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Retribution and Regret

My younger brother, Eric, can be one of the most domineering, angry, unrelenting and crazy backseat drivers there is-- even while riding shot gun. Around six months ago, he was criticizing everything I did. I'm 17, and only had my license for about a year at the time and I admit I'm a flawed driver. My brother, though, is 15 and has never driven in his life. For him to complain about the speed at which I used my brakes, when I turned, where I turned, the parking spots I chose and the music I listened to (all at the same time!) made me upset, angry, even irate! So, quickly parking and unbuckling my seatbelt, I turn to him and punch him. POW, right in the jaw! It was a sweet left-hook as furious as Copperhead snake. I believe in fair and just punishment.

Please, let me digress. In my attempt to draw in you, the dear audience, with an action-filled introduction conveniently ending with the belief I had formulated, I may have given the wrong impression. My angry left-hook wasn't the fair but just punishment. Although Eric did admit later that it was “a pretty good punch”, my dad's own level-headed reaction to the incident is what showed me this value. He created a rule: If either of us were to punch the other, the sibling that had been punched would be given a ten-second time frame to retaliate. If the punched-man can fight back within those ten seconds, the one to throw the first punch must only stand and let him punch back. As hard as he can, punch back.
Since that time, I've had my license suspended. It was not taken by my parents, but by the State of Ohio. It seems that I ran a bus stop sign (I thought the lights were yellow!). I could defend myself in this space and speak of how I was the only person in Juvenile traffic court that day that was not pulled over or in an accident, whine about the ironic injustice that the bus-driver who called the police on me is now the woman I am reliant on for transportation to school, or moan that if the incident had been two months later I would've been given a fine, and nothing else, because I would not have been a minor, but I won't. I simply bring up this incident to show how the rigid, often bureaucratic, nature of the law causes harsh sentences that may not help teach important lessons. I doubt eight-weeks without my license will help improve my driving. If anything, my skills may slightly rust because of lack of use. While I do empathize with the decision-making process that went behind making laws meant to protect school-children— and will try in the future to be more careful, it's clear that the consequence does not always aid the ultimate goal. Although, I do wonder if punishments like my father's would technically be in violation of the 8th amendment's protection against cruel and unusual punishments. That would certainly be a contradiction to my argument.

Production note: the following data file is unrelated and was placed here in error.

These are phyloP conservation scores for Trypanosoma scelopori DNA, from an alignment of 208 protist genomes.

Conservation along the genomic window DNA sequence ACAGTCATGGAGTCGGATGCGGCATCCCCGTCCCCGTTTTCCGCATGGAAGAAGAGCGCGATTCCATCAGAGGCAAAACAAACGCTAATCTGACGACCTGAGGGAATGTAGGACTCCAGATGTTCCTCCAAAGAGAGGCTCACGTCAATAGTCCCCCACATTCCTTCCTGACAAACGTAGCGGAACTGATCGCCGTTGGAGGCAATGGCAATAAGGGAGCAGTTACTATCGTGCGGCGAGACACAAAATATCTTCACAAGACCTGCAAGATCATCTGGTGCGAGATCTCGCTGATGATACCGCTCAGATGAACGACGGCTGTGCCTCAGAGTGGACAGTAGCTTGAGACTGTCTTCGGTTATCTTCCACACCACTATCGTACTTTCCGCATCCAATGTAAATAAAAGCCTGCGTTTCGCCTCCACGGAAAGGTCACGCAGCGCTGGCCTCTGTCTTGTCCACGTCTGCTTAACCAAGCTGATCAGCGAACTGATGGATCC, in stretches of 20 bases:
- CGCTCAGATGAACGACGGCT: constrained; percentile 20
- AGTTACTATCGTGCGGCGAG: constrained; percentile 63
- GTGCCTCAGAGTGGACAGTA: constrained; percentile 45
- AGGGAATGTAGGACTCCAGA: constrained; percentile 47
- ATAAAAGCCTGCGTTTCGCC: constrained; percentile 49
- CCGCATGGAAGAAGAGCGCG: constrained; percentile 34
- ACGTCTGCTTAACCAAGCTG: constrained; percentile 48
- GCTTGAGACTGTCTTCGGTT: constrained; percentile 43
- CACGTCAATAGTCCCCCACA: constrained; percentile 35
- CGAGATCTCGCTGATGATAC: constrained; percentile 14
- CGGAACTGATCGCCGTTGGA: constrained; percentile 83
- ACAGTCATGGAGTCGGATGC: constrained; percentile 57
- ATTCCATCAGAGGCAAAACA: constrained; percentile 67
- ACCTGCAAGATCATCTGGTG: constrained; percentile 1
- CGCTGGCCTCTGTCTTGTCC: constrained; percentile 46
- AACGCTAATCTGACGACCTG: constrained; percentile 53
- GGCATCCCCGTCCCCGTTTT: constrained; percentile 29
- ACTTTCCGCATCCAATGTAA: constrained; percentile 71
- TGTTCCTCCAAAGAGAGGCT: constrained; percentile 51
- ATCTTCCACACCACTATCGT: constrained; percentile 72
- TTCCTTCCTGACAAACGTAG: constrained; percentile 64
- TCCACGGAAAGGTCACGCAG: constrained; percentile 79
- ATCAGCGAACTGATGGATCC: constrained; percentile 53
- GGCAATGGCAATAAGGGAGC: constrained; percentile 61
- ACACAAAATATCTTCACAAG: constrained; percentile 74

My father's consequence was much more intuitive, especially compared to most run-of-the-mill parental reactions. It discouraged violence but acknowledged the reality of it.
Grounding me until I forgot what the sun looked like would only serve to make me thirst to see retribution on my brother's other nasty habit— snitching. Creating a parent-sanctioned means for retaliation encouraged improved behavior for both parties. Eric might think twice about being an obnoxious back-seat driver, fearing I would take the risk of punching him again. Conversely, I would be less likely to punch him if I knew he had free-reigns to fight back within ten seconds, since he was taller and, theoretically, stronger than I am, despite being younger.


For these reasons, a fair and just punishment beats out a cruel and long one every time.



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